Since 6 April 2010 the UK Information Commissioner’s Office (“ICO”) has had the power to impose fines of up to £500,000 as a penalty for serious breaches of the Data Protection Act 1998 (“the Act”).
Individuals and organisations who hold personal data and who determine the purposes for which that personal data is to be used are known as “data controllers” under the Act and as such have various duties under the Act including notifying the ICO of the processing that they carry out.
The fines are to be imposed where there has been a contravention that is serious and of a kind likely to cause substantial damage or distress. The contravention must have been deliberate or the data controller must have known or ought to have known that there was a risk that a contravention would occur and failed to take reasonable steps to prevent it. In addition to issuing a fine, the ICO may still serve an enforcement notice (an order for the data controller to carry out certain actions or refrain from certain conduct in future) in relation to the same contravention if the ICO is satisfied that positive steps are also required to ensure compliance by the data controller with the data protection principles enshrined in the Act.
When serving monetary penalties, the ICO will consider the surrounding circumstances, including the seriousness of the breach; the likelihood of substantial damage and distress to individuals; whether the breach was deliberate or negligent and what reasonable steps were taken to prevent it. The ICO will also take account of the sector in which the data controller operates (for example, whether the data controller is a voluntary organisation) and the size and financial and other resources of the data controller before determining the amount of a monetary penalty.
Examples of penalties handed out to date by the ICO under these powers include:
• A fine of £100,000 awarded against Hertfordshire County Council for two serious incidents where council employees faxed highly sensitive personal information to the wrong recipients - one concerning child sexual abuse and the other concerning details of care proceedings.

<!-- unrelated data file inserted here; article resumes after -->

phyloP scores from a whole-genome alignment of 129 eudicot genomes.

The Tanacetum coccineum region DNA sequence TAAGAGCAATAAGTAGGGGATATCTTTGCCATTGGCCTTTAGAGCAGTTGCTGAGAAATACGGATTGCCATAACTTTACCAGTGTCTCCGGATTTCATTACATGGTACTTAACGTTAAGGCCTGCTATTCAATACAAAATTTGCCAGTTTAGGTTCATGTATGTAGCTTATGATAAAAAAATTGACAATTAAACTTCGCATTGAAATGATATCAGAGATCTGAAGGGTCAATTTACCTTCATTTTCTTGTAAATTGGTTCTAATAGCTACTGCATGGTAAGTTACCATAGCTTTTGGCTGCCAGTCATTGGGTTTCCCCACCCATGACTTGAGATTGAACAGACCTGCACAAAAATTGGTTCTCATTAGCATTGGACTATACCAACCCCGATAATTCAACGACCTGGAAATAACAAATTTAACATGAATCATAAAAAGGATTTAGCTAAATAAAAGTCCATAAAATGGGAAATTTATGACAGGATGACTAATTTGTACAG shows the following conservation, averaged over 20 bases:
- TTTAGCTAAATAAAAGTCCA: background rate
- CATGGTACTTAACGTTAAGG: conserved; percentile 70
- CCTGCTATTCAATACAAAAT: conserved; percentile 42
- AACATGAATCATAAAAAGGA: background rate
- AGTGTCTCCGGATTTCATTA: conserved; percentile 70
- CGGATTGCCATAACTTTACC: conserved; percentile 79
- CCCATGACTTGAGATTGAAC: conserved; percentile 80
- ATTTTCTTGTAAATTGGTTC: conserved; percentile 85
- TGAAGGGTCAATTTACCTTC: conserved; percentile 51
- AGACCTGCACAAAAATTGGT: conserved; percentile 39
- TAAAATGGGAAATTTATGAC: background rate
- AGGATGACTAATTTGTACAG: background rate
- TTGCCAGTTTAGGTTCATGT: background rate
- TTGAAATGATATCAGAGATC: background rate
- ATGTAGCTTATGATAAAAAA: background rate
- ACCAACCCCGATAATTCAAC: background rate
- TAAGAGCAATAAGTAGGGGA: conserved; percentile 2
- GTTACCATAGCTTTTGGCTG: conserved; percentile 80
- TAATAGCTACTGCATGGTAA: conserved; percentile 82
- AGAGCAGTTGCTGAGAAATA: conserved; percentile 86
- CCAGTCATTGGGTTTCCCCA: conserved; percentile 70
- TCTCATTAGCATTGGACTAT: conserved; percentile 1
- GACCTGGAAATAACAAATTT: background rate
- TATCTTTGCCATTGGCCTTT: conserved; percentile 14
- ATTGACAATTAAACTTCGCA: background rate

• A fine of £120,000 awarded against Surrey County Council for a serious breach of the Act after sensitive personal information was emailed to the wrong recipients on three separate occasions;
• A fine of £80,000 awarded against Worcestershire County Council for an incident in March 2011 in which a member of staff emailed highly sensitive personal information about a large number of vulnerable people to 23 unintended recipients; and
• A fine of £60,000 issued to an employment services company, A4e Limited, for the loss of an unencrypted laptop which contained personal information relating to 24,000 people who had used community legal advice centres in Hull and Leicester.
In order to avoid a fine, individuals and organisations who are data controllers must familiarise themselves with their duties under the Act and comply with them. In practice, this includes putting in place appropriate security to prevent the personal data they hold being deliberately or accidentally compromised. In addition, those individuals and organisations should:
• consider the nature of the personal data they hold and the consequences of a security breach in relation to this data;
• nominate a specific person or persons in the organisation to be responsible for ensuring information security;
• ensure that both staff and security are of the upmost reliability and implement policies to support this; and
• be ready and able to respond to any breach of security swiftly and effectively.
Taking these steps and implementing these practices will help to reduce the risk of a fine such as those listed above. If you are in any doubt about your obligations under the Data Protection Act 1998 you should seek legal advice or contact the ICO for further information.